69 Rocha, , Memorandum de un viaje. 111.
70 Ibid., 116–117.
71 Paredes, Rómulo. “Confidential Report to the Ministry of Foreign Relations. Peru,” September 1911, translated in Eberhardt, , Slavery in Peru, p. 146. Paredes's work is explained and put into context in a mass of testimony in the book of Valcarcel, Carlos A., El proceso del Putumayo (Lima:Imp. Comercial de Horacio La Rosa, 1915).
72 Paredes, “Confidential Report,” in Eberhardt, , Slavery in Peru, p. 158.
71 Ibid., p. 147. I am grateful to Fred Chin and Judy Farquahar of the Department of Anthropology at the University of Chicago for impressing upon me the importance the muchachos as a mediating force. Then of course one should not omit the role of the blacks recruited in Barbados, mediating between the whites and the Indians. In much the same way as the British army from the mid-nineteenth century on deployed different colonial and ethnic groups so as to maximize reputations for ferocity and checking one against the other, the British and Peruvian rubber company's used its “ethnic soldiers” in the Putumayo.
74 Paredes, “Confidential Report,” in Eberhardt, , Slavery in Peru, p. 147.
75 Casement, , Putumayo Report, p. 44.
76 See page 482 above.
77 Illustrations of the way in which this following of the letter of the tale was enacted in the torture of Indians can be found in the rare instances of dialogue that Casement allows his witnesses in the section of his report given over to testimony by men recruited in Barbados, as, for example:
“And you say you saw the Indians burnt?” Consul-General Casement asked Augustus Walcott, born in the Caribbean island of Antigua but twenty three years before.
“How do you mean? Describe this.”
“Only one I see burnt alive.”
“Well, tell me about that one?”
“He had not work ‘caucho,’ he ran away and he kill a ‘muchacho,’ a boy, and they cut off his two arms and legs by the knee and they burn his body. …”
“Are you sure he was still alive—not dead when they threw him on the fire?”
“Yes, he did alive. I'm sure of it—I see him move—open his eyes, he screamed out. …”
“Was Aurelio Rodriguez [the rubber-station manager] looking on—all the time?”
“Yes, all the time.”
“He told them to cut off the legs and arms?”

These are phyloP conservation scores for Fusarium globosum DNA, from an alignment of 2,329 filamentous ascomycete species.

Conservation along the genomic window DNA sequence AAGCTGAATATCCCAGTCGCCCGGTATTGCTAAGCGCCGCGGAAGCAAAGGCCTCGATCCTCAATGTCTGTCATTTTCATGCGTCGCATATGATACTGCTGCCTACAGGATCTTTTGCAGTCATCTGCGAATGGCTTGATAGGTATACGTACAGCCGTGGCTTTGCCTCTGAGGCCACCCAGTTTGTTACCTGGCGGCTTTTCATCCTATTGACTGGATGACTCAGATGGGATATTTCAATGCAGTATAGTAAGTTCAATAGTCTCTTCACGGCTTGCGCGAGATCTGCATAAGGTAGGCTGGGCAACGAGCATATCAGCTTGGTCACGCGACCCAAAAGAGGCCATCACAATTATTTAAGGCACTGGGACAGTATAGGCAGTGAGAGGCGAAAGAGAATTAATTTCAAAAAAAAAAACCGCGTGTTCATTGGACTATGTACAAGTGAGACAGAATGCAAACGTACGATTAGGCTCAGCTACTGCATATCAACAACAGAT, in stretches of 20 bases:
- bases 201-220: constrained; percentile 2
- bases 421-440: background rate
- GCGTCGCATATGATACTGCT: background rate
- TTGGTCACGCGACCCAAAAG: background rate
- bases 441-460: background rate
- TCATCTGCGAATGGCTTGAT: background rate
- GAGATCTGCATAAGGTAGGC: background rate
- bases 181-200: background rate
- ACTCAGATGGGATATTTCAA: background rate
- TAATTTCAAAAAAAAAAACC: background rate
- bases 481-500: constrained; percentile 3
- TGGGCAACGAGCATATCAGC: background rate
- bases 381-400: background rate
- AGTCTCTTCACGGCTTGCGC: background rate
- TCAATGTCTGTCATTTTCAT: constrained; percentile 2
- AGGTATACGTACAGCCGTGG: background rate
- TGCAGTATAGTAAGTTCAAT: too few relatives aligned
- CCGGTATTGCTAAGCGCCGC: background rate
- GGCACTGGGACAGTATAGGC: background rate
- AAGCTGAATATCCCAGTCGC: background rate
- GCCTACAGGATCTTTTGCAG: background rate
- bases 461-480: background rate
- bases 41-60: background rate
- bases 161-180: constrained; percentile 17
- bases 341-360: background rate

There was something else the Consul-General could not understand and he called Walcott back to explain what he meant by saying, “because he told the Indians that we was Indians too, and eat those—.” What he meant, Casement summarized, was that the station manager, Señor Normand, in order “to frighten the Indians told them that the negroes were cannibals, and a fierce tribe of cannibals who eat people, and that if they did not bring in rubber these black men would be sent to kill and eat them.” (Casement, , Putumayo Report, pp. 115,118.)
Another, more complicated, example follows:
“Have you ever seen Aguero kill Indians?” the Consul-General asked Evelyn Bateson, aged twenty five, born in Barbados, and working in the rubber depôt of La Chorrera.
“No, Sir; I haven't seen him kill Indians—but I have seen him send ‘muchachos’ to kill Indians. He has taken an Indian man and given him to the ‘muchachos’ to eat, and they have a dance of it. …”
“You saw the man killed?”
“Yes, Sir. They tied him to a stake and they shot him, and they cut off his head after he was shot and his feet and hands, and they carried them about the section—in the yard and they carries them up and down and singing, and they carries them to their house and dances. …”
“How do you know they ate them?”
“I heard they eat them. I have not witnessed it, Sir, but I heard the manager Señor Aguero tell that they eat this man.”
“The manager said all this?”
“Yes, Sir, he did.” (Casement, , Putumayo Report, p. 103.)
This sort of stimulation if not creation of cannibalism by colonial pressure is also recorded in missionaries' letters concerning King Leopold's Congo Free State and the gathering of rubber there. See, for example, the account of Mr. John Harris in the work by Morel, Edmund, King Leopold's Rule in Africa (New York: Funk and Wagnalls, 1905), 437–41.